It’s hard to believe, it’s over five years since the collapse of Lehman Brothers that brought the global financial system to its knees. While the financial sector is emerging from one of the worst periods in its history, the global financial landscape has undergone a significant change since 2008. The markets have witnessed major shake-ups with long-established brands swallowed up in mergers and acquisitions to save their distressed financial assets. Many household names within the banking industry have disappeared from the High Street only to be replaced by well-known retailers looking to diversify by offering financial services products.
Clearly, all this turbulence is set against a backdrop of an increasingly complex and rigorous regulatory environment that requires the financial industry to reshape and transform their business processes and operations. At the same time, technological innovations are driving a change in customer behavior with an increasing shift towards the use of self-service channels such as smartphones or tablets for making transactions rather than the traditional branch and call center networks. According to the research firm Gartner, the number of mobile payment users worldwide will reach 245.2 million in 2013, up from 200.8 million in 2012.
Unarguably, this change in customer behavior and regulatory environment demands financial institutions embrace technological innovations to drive back growth to the pre-crisis levels and add more value to their business. Ultimately, the ability of financial institutions to keep pace with this changing environment depends upon the speed with which they can evolve their IT systems. However, significant changes to core banking systems invariably bring additional cost and involve high business risk. As a result, we have a paradox where instead of being a powerful business enabler, IT infrastructure is often seen as a barrier to moving forward. So, how can financial institutions leverage technology-enabled transformation to deliver best services to customers while minimizing cost and risk?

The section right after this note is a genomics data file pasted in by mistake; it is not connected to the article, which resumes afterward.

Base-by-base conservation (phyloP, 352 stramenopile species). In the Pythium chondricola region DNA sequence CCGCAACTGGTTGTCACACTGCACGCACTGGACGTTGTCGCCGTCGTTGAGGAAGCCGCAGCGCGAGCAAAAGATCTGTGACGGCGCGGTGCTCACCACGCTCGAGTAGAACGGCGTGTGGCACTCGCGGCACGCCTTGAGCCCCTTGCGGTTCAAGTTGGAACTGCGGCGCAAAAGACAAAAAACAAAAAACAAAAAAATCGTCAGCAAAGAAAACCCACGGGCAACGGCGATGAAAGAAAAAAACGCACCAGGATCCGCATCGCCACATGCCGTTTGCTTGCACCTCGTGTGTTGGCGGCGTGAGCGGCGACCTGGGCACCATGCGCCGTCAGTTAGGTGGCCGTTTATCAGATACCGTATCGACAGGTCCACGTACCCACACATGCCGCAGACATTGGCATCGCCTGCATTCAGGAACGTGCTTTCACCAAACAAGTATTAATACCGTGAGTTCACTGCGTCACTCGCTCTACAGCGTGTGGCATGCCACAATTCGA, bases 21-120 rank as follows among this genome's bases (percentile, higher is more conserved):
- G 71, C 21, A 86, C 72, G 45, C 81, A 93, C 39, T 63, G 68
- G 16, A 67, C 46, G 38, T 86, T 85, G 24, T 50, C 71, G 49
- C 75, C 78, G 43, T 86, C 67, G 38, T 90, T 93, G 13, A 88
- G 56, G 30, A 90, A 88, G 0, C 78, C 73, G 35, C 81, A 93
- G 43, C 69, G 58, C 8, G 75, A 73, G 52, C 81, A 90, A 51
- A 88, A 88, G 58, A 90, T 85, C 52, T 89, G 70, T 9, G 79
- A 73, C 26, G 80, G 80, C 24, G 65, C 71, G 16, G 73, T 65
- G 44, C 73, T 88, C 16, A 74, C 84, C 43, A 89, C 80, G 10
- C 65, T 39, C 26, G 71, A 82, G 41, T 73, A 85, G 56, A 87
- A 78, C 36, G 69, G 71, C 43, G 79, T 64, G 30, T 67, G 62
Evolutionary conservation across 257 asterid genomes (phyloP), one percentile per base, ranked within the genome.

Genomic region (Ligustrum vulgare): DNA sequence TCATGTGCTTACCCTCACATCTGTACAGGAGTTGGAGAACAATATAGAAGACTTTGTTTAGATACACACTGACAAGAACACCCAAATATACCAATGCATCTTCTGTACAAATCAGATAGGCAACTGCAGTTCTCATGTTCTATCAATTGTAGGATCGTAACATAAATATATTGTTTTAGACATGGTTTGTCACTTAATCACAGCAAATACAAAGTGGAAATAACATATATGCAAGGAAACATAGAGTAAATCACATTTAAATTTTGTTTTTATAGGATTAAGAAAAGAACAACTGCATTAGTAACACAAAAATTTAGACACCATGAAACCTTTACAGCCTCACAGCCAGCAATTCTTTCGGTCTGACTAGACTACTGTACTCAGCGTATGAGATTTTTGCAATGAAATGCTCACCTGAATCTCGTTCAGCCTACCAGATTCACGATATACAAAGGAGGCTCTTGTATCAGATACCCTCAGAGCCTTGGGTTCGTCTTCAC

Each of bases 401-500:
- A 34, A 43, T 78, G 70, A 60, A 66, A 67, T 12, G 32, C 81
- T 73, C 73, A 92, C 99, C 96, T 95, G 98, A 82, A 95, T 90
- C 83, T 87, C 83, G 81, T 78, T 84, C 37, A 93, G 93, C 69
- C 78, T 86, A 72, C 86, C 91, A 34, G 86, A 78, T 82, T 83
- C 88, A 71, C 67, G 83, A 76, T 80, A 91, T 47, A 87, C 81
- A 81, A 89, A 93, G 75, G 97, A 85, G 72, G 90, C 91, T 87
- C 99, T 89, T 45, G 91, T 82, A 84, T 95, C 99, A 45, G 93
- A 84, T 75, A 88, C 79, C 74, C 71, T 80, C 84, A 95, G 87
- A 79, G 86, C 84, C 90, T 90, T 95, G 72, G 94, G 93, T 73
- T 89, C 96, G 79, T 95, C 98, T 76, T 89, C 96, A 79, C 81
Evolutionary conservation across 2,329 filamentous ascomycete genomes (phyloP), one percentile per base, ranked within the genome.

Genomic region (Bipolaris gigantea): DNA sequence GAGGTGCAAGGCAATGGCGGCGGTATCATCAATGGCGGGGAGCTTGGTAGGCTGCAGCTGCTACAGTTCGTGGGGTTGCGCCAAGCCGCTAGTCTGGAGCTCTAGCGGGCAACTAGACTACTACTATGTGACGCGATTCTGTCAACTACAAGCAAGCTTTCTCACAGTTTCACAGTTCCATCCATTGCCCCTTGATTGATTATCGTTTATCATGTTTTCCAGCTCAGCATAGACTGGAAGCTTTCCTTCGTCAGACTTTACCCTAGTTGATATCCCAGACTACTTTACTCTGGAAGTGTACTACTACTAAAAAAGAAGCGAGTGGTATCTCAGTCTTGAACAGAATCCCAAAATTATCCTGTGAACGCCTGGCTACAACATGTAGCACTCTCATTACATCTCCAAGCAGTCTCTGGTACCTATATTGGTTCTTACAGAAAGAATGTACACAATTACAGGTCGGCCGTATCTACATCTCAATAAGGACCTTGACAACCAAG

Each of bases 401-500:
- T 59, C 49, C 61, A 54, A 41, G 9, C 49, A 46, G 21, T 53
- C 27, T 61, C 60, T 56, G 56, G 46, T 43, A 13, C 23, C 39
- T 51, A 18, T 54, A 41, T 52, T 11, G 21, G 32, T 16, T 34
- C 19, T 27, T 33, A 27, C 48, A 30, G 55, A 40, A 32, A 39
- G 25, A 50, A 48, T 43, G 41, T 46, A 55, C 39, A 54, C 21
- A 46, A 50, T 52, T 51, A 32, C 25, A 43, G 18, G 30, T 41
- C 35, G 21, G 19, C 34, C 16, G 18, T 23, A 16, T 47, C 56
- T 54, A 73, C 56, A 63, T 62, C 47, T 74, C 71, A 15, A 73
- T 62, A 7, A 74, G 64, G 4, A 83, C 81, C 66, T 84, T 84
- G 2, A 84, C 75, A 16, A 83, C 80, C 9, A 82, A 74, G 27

Driving Innovation with New Technologies
Recent innovations in secure cloud computing and server technology have allowed Unisys to offer a new way of delivering mortgage and savings system capabilities that solves this paradox. This ‘Software-as-a-Service’ offering is built around the Unisys UFSS Mortgage and Savings servicing system and incorporates Unisys’ branch support systems as well as DPR’s mortgage and savings origination software. Hosted in secure Unisys data centers, this solution delivers market-leading processing capabilities (UFSS is used to service approximately 40% of all UK mortgage loans) supported by a team of Unisys application specialists taking responsibility for all aspects of system management from operational support though to application enhancement and development. With a clear development roadmap and a commitment to maintain regulatory compliance, all included in the monthly service charge, Unisys customers can be confident that the service will meet their future needs.
This innovative approach to highly secure and robust banking is proving to be attractive with three UK building societies having already opted for the Unisys ‘Software as a Service’ solution during 2013. As Paul Winter, Chief Executive of Ipswich Building Society observed, “Our priority is to provide top-quality service to our customers, and this new approach will allow us to focus on the business while relying on Unisys to deal with the management of our core IT systems.”
With more UK and European regulatory changes already in the pipeline and the pace of technological change unlikely to diminish, this problem will remain a top priority for the boards of financial institutions. A close partnership with the right technology partner will go a long way in fixing the problem and Unisys, with its long term commitment to the financial services industry, proven solutions, flexible delivery options, and highly experienced teams of industry and product specialists, is well placed to fill this need.